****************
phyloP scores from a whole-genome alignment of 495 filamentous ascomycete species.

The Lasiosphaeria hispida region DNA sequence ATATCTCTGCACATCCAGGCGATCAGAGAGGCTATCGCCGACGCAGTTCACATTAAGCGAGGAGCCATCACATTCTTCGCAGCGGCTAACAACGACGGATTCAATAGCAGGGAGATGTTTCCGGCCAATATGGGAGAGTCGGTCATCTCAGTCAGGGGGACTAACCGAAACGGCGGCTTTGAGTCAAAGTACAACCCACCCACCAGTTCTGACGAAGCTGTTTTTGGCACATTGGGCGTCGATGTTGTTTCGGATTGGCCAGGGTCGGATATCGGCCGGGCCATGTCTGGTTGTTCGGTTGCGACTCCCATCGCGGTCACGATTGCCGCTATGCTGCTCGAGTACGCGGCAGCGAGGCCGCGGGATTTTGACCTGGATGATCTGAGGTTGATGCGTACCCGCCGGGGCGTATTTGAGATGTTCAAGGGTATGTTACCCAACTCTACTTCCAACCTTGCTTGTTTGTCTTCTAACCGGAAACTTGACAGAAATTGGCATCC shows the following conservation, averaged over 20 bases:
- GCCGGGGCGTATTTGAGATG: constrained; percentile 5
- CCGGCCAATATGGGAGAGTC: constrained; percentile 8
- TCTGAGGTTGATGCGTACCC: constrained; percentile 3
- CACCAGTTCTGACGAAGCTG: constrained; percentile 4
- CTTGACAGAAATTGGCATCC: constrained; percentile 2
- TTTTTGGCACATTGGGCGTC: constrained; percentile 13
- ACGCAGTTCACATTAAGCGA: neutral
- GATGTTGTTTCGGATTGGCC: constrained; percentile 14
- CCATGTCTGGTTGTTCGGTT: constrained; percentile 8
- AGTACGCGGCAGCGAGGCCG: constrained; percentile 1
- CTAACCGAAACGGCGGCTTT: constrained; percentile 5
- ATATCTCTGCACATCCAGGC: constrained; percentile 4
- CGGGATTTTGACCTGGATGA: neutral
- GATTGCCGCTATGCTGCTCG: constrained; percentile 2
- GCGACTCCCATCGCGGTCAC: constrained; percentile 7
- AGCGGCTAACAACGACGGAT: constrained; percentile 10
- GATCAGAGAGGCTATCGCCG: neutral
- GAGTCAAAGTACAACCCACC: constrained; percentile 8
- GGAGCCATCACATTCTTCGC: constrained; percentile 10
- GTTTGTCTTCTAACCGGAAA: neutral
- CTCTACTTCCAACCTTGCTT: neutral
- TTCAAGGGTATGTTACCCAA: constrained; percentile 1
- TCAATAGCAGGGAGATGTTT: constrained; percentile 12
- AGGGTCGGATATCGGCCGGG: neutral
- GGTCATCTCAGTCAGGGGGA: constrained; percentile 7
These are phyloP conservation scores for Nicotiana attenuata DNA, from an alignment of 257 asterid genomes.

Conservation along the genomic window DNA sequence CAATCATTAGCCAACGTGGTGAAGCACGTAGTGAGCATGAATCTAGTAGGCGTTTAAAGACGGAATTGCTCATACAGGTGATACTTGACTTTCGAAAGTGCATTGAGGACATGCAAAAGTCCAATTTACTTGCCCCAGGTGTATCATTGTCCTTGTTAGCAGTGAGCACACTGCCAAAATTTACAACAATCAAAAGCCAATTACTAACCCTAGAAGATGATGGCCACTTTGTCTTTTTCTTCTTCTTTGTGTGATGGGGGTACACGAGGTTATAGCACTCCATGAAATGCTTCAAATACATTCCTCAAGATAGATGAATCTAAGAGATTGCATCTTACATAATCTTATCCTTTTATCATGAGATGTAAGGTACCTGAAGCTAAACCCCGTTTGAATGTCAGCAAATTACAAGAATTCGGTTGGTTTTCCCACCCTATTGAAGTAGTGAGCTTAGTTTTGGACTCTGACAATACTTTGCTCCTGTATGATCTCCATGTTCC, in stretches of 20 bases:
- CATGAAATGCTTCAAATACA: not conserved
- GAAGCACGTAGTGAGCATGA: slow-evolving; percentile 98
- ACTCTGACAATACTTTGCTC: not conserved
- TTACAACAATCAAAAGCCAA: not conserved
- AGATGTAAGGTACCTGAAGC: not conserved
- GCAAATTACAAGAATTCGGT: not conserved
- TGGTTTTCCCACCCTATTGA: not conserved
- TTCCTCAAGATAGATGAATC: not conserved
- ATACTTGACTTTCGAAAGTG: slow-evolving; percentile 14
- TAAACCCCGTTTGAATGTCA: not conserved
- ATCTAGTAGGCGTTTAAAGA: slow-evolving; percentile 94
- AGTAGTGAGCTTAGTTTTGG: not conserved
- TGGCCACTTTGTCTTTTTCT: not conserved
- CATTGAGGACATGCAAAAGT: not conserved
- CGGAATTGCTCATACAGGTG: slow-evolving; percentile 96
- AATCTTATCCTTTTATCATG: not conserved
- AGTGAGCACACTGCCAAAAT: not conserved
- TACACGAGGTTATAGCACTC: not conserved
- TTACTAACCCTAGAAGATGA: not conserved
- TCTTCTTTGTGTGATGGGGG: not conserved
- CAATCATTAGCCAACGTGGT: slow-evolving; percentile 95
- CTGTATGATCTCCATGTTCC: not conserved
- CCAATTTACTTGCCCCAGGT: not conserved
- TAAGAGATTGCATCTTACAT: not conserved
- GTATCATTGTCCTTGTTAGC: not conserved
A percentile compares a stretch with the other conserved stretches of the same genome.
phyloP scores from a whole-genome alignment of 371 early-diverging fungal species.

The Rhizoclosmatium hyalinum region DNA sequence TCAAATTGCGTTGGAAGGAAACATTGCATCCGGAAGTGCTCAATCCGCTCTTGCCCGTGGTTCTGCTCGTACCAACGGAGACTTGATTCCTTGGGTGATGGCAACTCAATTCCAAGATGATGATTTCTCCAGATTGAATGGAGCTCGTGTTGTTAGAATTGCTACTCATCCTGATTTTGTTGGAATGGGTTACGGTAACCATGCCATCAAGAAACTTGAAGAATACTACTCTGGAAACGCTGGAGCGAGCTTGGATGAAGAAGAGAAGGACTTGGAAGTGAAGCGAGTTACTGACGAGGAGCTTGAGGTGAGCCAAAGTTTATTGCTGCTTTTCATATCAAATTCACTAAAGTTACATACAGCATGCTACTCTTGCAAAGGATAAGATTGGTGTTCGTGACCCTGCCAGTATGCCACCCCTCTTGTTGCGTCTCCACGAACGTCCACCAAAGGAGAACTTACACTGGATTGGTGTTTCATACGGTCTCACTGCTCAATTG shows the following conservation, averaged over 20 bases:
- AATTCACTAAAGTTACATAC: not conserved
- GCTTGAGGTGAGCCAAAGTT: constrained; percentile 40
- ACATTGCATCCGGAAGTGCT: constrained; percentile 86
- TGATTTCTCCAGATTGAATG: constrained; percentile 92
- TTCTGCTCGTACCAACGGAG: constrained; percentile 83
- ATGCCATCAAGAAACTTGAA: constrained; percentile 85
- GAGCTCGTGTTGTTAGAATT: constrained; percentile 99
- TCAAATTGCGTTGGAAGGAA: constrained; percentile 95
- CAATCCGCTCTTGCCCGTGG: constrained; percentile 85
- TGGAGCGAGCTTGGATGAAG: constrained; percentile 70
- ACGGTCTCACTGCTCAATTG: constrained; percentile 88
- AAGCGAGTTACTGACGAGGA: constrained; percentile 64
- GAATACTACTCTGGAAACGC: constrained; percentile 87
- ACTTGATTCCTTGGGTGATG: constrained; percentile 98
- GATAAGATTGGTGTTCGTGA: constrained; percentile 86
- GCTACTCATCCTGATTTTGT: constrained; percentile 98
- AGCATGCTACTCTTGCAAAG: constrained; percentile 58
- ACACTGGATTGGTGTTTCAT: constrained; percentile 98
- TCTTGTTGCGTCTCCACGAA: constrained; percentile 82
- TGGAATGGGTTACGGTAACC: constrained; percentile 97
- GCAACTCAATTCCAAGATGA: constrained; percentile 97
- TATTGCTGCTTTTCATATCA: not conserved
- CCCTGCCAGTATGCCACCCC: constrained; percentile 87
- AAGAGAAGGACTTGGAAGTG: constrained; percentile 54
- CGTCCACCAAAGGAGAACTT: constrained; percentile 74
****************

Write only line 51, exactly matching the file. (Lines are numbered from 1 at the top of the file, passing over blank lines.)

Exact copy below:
- CTGTATGATCTCCATGTTCC: not conserved